Influence of crystallinity and fiber orientation on hydrophobicity and biological response of poly(l-lactide) electrospun mats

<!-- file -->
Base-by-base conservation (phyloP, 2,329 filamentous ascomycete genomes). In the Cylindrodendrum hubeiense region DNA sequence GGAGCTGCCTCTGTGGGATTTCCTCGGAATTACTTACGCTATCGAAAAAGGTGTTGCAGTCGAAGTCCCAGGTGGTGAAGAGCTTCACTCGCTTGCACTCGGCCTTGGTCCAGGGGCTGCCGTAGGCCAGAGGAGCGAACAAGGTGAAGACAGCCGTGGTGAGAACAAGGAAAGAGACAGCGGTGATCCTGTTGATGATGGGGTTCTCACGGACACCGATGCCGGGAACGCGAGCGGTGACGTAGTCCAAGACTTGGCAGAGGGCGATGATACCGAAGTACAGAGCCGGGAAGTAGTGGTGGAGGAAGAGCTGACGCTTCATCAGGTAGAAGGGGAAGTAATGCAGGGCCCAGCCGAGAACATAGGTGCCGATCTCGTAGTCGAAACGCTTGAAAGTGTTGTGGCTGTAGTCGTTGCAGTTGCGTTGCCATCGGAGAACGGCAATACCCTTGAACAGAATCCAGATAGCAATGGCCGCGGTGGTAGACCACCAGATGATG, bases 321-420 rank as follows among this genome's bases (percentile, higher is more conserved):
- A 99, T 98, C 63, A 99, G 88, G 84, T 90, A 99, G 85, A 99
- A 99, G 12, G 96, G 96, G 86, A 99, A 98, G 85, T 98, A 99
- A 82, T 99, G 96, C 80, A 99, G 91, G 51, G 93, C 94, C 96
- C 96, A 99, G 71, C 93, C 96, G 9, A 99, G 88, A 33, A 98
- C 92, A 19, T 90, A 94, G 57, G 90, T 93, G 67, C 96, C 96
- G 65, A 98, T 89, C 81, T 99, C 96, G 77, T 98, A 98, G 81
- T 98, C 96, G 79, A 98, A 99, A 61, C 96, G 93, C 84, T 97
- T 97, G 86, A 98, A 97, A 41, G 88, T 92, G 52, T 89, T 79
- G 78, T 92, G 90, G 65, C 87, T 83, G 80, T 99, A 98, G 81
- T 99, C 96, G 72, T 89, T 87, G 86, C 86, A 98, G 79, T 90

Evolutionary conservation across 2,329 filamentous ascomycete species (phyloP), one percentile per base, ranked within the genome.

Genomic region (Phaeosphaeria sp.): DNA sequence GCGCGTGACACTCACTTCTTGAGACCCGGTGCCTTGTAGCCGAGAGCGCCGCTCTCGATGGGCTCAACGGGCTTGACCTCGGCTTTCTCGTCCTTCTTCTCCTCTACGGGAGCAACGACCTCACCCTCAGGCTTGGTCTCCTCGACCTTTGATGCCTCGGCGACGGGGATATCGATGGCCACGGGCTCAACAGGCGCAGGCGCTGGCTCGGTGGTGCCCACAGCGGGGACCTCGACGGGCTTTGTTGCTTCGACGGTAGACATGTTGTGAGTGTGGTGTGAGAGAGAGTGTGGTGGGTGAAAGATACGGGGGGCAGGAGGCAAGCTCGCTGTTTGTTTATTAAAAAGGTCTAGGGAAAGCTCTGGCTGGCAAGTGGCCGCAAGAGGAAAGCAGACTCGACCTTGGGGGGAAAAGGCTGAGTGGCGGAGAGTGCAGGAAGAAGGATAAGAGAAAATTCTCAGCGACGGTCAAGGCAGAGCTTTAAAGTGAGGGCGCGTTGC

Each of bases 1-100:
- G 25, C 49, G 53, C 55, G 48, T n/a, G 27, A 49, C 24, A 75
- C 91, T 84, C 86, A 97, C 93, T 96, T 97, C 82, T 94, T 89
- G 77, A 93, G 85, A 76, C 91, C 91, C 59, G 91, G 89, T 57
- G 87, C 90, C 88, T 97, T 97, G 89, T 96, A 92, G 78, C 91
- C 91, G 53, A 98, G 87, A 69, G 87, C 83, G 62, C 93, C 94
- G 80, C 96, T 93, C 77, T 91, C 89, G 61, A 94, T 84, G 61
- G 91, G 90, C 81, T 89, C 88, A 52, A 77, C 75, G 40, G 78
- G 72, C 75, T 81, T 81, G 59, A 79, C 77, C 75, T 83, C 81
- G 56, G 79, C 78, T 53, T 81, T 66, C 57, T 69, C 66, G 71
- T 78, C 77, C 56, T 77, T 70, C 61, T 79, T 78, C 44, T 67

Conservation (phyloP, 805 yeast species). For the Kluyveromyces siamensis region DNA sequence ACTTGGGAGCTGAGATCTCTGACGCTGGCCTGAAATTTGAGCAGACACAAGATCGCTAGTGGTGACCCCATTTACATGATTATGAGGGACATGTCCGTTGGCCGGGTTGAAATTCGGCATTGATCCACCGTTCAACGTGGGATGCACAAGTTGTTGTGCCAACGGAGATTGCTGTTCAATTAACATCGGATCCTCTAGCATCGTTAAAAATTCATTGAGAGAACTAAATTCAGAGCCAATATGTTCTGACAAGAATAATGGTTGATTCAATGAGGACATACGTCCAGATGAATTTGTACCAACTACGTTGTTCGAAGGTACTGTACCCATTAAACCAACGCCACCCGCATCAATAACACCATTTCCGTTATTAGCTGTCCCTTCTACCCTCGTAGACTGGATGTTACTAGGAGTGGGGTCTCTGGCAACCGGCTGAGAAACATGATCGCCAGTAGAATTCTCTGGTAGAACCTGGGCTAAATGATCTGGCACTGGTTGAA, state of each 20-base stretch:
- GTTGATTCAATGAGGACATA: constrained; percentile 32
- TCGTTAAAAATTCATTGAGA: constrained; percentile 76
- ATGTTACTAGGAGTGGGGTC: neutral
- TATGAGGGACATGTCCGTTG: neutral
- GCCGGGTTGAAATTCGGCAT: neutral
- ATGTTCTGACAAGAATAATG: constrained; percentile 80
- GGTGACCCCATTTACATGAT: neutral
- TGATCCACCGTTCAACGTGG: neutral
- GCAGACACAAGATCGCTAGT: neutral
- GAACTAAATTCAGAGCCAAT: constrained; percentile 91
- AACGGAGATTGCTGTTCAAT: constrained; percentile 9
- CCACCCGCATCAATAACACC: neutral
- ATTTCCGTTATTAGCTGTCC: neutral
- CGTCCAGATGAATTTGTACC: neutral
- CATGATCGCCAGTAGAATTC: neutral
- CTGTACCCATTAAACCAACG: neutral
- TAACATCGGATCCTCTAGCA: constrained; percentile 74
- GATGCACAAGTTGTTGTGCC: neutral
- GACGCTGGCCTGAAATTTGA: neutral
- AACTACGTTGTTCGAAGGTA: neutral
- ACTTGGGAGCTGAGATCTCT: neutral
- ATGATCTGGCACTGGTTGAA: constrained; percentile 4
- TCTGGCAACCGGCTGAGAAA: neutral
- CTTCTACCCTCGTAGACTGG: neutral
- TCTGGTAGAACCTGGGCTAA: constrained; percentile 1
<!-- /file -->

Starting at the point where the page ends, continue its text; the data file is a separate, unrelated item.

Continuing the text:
Poly(l-lactide) electrospun mats have been produced with random and aligned fiber orientation and degrees of crystallinity from 0 up to nearly 50%. These two factors, fiber alignment and degree of crystallinity, strongly affect the hydrophobicity of the samples, this being larger for the aligned fiber mats and for the fibers with a higher degree of crystallinity. Whereas, the first effect can be associated with a decrease in the degree of porosity, the second should be related to an increase in fiber stiffness as the observed fiber roughness variations do not show strong differences between the samples. Proliferation of human chondrocytes cultured in a monolayer on these substrates is similar in both aligned and non-aligned amorphous mats. Crystallization of the aligned mats, on the other hand, nearly suppresses proliferation and the cells produce higher amounts of aggrecan, characteristic of the extracellular matrix of hyaline cartilage.